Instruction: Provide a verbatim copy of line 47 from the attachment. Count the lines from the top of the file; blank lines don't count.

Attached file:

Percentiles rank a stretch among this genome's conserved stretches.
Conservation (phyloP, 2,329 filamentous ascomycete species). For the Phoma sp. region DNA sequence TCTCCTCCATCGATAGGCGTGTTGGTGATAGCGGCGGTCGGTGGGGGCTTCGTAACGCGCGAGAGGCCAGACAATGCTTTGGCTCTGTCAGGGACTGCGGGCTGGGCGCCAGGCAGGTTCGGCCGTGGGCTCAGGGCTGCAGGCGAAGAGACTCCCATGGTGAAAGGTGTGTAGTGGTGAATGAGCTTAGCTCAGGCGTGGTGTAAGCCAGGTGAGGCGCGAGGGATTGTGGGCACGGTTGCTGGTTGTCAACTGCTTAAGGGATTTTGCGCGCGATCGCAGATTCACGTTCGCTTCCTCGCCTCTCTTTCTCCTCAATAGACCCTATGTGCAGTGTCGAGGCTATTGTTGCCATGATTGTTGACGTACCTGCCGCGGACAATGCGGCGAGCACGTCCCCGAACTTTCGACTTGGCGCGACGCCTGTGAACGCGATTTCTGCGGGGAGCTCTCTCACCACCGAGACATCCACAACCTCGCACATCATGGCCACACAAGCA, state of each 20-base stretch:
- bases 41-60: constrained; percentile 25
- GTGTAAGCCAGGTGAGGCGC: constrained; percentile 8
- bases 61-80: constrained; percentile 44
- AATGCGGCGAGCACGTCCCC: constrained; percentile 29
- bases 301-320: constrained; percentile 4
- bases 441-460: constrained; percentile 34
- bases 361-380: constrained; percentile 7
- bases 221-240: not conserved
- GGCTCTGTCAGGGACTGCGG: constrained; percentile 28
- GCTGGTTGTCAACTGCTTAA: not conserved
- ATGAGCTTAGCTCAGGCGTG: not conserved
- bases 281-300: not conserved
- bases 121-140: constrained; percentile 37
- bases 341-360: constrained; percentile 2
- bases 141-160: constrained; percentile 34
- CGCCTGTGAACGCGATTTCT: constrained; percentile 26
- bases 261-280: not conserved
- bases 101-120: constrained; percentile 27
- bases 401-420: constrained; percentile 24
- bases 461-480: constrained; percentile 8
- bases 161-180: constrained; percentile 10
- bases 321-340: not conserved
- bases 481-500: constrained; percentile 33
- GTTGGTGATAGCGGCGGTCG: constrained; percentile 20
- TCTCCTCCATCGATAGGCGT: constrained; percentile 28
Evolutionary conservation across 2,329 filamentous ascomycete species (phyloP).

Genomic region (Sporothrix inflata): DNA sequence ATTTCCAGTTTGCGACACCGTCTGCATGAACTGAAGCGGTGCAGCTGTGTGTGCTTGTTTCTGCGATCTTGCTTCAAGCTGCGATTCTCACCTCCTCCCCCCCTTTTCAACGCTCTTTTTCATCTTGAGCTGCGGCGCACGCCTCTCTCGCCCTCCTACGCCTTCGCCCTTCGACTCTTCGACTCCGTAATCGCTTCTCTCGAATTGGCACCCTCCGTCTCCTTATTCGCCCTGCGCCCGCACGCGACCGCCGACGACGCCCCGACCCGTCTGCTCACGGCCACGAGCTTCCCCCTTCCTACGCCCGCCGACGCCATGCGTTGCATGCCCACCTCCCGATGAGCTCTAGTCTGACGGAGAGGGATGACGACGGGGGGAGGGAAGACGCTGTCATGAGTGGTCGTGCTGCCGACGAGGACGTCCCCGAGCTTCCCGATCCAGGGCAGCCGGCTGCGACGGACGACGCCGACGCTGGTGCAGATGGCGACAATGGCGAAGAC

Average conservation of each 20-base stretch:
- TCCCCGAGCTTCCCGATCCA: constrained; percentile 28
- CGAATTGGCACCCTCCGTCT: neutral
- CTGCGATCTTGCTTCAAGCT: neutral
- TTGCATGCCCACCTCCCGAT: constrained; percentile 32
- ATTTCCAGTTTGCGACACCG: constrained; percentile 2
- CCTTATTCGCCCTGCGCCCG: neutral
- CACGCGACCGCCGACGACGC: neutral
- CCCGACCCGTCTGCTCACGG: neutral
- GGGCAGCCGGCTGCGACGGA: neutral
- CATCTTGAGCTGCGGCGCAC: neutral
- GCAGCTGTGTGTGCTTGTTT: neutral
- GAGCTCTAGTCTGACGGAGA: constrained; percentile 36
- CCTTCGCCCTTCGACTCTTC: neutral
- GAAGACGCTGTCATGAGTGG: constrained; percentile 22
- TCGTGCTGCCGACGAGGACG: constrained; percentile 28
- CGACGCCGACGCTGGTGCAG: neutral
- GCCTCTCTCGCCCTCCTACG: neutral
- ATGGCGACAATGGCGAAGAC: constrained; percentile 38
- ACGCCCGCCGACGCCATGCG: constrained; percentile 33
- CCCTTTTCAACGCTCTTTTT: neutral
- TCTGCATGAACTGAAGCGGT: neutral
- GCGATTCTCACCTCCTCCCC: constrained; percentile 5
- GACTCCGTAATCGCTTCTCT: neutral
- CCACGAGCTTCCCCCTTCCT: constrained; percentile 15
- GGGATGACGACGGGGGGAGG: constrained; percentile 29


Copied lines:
- GCCTCTCTCGCCCTCCTACG: neutral